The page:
TSSDR TEST BENCH AND PROTOCOL
SSD testing at TSSDR differs slightly, depending on whether we are looking at consumer or enterprise SSDs. For consumer SSDs, our goal is to test in a system that has been optimized with our SSD Optimization Guide. To see the best performance possible the CPU C states have been disabled, C1E support has been disabled, Enhanced Intel SpeedStep Technology (EIST) has been disabled. Benchmarks for consumer testing are also benchmarks with a fresh drive so, not only can we verify that manufacturer specifications are in line but also, so the consumer can replicate our tests to confirm that they have an SSD that is top-notch. We even provide links to most of the benchmarks used in the report.
This Test Bench build was the result of some great relationships and purchase; our appreciation goes to those who jumped in specifically to help the cause. Key contributors to this build are our friends at ASRock for the motherboard and CPU and be quiet! for the PSU and cooling fans. Also, a big thank you to Thermaltake for the case and Kingston for the RAM. We have detailed all components in the table below and they are all linked should you wish to make a duplicate of our system as so many seem to do, or check out the price of any single component. As always, we appreciate your support in any purchase through our links!
|PC CHASSIS:||Thermaltake Urban T81|
|MOTHERBOARD:||ASRock Z97 Extreme6|
|CPU:||Intel Core i5-4670K|
|CPU COOLER:||Thermaltake Water 3.0 Ultimate|
|POWER SUPPLY:||be quiet! Dark Power Pro 10 850W|
|SYSTEM COOLING:||be quiet! Silent Wings 2|
|GRAPHICS CARD:||MSI GTX 660 Ti PE OC|
|MEMORY:||Kingston HyperX Beast 2400Mhz|
|STORAGE:||Samsung 850 Pro|
The software we will be using for today’s analysis is typical of many of our reviews and consists of ATTO Disk Benchmark, Crystal Disk Info, Crystal Disk Mark, AS SSD, Anvil’s Storage Utilities, PCMark 8, and PCMark Vantage. We prefer to test with easily accessible software that the consumer can obtain, and in many cases, we even provide links. Our selection of software allows each to build on the last and to provide validation to results already obtained.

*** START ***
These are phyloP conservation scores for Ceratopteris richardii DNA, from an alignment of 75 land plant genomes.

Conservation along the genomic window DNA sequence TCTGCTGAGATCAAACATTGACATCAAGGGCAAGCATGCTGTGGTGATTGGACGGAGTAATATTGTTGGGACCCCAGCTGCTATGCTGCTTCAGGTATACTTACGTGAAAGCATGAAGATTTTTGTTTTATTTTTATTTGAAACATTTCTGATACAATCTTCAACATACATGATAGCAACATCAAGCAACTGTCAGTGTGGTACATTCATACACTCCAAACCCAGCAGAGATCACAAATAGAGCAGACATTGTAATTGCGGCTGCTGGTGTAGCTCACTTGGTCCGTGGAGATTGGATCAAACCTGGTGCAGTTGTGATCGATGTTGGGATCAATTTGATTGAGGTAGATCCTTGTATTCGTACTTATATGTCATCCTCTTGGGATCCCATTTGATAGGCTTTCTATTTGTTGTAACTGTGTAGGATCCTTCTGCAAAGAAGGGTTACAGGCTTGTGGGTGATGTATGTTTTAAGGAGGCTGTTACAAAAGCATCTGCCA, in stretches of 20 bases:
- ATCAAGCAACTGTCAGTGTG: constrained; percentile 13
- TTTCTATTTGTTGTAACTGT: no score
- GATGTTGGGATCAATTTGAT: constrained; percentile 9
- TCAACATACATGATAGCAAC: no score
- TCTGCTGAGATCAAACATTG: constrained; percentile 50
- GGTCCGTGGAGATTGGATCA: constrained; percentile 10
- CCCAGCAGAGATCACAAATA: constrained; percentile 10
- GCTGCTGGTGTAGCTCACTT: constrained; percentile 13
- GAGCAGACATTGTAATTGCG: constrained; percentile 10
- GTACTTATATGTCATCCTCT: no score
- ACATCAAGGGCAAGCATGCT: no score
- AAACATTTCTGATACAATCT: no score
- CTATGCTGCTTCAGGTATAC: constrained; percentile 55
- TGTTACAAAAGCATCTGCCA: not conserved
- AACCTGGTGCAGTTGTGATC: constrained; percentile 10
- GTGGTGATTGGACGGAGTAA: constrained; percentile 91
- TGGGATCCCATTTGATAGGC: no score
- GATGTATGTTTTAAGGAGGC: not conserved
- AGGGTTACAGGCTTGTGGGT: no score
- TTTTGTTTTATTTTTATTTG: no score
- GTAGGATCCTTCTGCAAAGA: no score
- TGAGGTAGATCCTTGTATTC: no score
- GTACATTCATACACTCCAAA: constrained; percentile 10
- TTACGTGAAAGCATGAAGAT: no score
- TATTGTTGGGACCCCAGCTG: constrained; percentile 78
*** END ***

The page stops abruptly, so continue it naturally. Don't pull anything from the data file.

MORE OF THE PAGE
Crystal Disk Info is a great tool for displaying the characteristics and health of storage devices. It displays everything from temperatures, to the number of hours the device has been powered, and even to the extent of informing you of the firmware of the device.
In Crystal Disk Info we can see that TRIM and NCQ are supported, but while it shows a temperature value here, it really does not work. Throughout testing the value stayed at 30C. Also, it lacks read and write counters many other SSDs have. As you can also see, the firmware rev. we are testing today is SAFM01.3.
ATTO Disk Benchmark is perhaps one of the oldest benchmarks going and is definitely the main staple for manufacturer performance specifications. ATTO uses RAW or compressible data and, for our benchmarks, we use a set length of 256mb and test both the read and write performance of various transfer sizes ranging from 0.5 to 8192kb. Manufacturers prefer this method of testing as it deals with raw (compressible) data rather than random (includes incompressible data) which, although more realistic, results in lower performance results.